“On a trip to Moscow early in her tenure as secretary of state, Hillary Rodham Clinton played the role of international saleswoman, pressing Russian government officials to sign a multibillion-dollar deal to buy dozens of aircraft from Boeing.

“A month later, Clinton was in China, where she jubilantly announced that the aerospace giant would be writing a generous check to help resuscitate floundering U.S. efforts to host a pavilion at the upcoming World’s Fair.”

And what a coincidence! “In 2010, two months after Boeing won its $3.7 billion Russia deal, the company announced a $900,000 contribution to the William J. Clinton Foundation intended to rebuild schools in earthquake-ravaged Haiti.”

Now this is defensible on its face: Hillary’s job as America’s top diplomat was to help companies abroad, and aid to Haiti is a worthy cause.

But it’s no accident that a Boeing lobbyist just co-hosted a fundraiser for Ready for Hillary. And the story underscores how the Clinton Foundation, renamed to include Hillary, has overlapping relationships with lots of potential 2016 donors.

Ready for Hillary certainly seems ready. Its website features a big picture of Clinton with the quote: “Let me say this, hypothetically speaking, I really do hope that we have a woman president in my lifetime.”

Hypothetically speaking.

We should aggressively report on this hypothetical candidate—but stop suggesting that she run on our schedule.

Pulling the plug on comments

Many news organizations struggle with abusive comments from readers--and one of them has had enough.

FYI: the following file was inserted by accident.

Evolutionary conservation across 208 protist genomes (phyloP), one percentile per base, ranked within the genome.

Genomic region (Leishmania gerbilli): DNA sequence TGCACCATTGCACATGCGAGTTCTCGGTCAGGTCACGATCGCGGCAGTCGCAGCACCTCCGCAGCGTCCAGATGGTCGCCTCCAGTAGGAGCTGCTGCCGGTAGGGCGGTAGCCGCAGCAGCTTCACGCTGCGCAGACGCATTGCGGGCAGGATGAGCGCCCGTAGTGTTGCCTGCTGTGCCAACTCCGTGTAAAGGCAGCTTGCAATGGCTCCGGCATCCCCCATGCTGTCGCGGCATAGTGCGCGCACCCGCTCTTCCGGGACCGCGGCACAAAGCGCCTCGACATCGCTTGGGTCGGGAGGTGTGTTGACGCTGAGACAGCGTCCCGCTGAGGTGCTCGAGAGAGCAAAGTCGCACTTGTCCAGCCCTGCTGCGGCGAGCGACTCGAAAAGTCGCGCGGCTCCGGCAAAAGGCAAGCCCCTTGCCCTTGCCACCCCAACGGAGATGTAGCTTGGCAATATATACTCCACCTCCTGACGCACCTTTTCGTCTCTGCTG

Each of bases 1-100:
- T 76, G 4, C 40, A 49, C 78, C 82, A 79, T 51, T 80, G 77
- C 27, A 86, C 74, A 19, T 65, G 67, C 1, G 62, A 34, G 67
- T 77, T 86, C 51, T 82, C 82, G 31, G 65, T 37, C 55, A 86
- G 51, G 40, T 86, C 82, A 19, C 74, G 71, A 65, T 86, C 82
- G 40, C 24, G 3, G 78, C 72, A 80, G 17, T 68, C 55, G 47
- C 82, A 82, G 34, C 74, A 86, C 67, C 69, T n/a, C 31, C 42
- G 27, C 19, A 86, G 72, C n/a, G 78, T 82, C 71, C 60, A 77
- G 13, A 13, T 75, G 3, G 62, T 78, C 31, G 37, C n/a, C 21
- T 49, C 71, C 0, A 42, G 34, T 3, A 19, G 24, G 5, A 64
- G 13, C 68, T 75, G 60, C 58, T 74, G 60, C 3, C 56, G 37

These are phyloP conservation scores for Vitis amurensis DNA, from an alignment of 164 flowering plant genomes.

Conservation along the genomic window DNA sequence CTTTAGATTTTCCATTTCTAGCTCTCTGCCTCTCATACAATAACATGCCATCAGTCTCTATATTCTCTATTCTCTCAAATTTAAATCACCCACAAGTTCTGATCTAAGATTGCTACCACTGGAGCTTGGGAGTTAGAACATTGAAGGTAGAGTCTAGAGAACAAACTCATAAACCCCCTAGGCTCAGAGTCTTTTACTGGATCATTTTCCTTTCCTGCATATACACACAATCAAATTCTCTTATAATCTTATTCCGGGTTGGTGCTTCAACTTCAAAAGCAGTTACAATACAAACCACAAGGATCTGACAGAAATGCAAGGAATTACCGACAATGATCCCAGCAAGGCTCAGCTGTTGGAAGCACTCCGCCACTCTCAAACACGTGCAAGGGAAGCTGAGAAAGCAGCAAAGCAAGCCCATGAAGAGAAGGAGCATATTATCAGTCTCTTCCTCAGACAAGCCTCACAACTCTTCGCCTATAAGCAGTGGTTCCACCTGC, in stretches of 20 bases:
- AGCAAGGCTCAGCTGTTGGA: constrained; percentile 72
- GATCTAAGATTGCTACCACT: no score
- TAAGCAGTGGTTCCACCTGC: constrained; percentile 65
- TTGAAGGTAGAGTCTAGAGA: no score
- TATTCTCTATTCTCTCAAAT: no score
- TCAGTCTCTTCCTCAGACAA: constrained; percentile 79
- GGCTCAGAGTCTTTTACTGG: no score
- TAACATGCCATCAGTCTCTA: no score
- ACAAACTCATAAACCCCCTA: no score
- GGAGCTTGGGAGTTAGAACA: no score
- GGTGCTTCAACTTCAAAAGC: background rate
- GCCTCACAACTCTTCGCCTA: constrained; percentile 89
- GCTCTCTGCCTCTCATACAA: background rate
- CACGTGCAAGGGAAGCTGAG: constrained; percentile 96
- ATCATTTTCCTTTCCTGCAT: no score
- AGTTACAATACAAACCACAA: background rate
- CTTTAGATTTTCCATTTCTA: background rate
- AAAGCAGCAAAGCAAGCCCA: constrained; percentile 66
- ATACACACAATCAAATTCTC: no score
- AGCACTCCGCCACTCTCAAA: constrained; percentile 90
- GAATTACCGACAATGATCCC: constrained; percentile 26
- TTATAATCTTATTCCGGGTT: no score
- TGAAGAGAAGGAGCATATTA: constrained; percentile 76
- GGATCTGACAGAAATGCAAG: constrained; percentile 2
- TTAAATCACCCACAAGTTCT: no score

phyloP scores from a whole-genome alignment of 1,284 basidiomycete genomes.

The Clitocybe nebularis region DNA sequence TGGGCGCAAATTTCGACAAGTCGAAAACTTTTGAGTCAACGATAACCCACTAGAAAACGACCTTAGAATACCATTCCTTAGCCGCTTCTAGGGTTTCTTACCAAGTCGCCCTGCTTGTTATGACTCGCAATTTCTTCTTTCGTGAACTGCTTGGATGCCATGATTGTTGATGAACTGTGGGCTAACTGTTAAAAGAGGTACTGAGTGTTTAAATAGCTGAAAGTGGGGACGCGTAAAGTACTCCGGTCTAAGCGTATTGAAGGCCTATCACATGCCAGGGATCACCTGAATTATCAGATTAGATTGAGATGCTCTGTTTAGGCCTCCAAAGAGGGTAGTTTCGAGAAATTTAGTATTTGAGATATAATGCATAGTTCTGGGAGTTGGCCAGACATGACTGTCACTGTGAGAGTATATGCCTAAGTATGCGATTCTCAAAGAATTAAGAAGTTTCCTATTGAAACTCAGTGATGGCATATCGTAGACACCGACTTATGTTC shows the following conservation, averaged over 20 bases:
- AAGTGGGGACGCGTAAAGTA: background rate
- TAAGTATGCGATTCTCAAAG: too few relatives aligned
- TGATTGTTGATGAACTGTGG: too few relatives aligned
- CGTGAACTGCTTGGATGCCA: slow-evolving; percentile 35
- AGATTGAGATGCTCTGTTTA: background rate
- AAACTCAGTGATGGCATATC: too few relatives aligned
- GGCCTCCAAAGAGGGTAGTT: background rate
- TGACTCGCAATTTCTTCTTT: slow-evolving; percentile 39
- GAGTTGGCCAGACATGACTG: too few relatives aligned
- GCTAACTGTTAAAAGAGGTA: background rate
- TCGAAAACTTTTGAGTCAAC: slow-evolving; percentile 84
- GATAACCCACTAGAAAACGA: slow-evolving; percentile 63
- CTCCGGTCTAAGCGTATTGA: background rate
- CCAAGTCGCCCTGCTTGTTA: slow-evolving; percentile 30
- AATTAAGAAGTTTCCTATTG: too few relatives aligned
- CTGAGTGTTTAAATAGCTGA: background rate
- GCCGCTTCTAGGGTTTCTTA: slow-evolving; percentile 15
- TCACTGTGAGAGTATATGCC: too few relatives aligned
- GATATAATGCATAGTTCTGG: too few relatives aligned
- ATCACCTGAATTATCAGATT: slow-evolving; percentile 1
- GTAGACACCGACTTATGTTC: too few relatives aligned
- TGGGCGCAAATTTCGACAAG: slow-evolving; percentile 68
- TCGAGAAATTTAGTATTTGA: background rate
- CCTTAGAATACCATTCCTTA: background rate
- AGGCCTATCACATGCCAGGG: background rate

The Chicago Sun-Times has temporarily cut off online commenting, with Managing Editor Craig Newman explaining:

“The world of Internet commenting offers a marvelous opportunity for discussion and the exchange of ideas. But as anyone who has ever ventured into a comment thread can attest, these forums too often turn into a morass of negativity, racism, hate speech and general trollish behaviors that detract from the content.

In fact, the general tone and demeanor is one of the chief criticisms we hear in regard to the usability and quality of our websites and articles. Not only have we heard your criticisms, but we often find ourselves as frustrated as our readers are with the tone and quality of commentary on our pages.”

It’s a situation where a minority ruins it for everyone else, but hiring staff to vet the comments can be expensive. 

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Howard Kurtz is a Fox News analyst and the host of "MediaBuzz" (Sundays 11 a.m.). He is the author of five books and is based in Washington. Follow him at @HowardKurtz. Click here for more information on Howard Kurtz.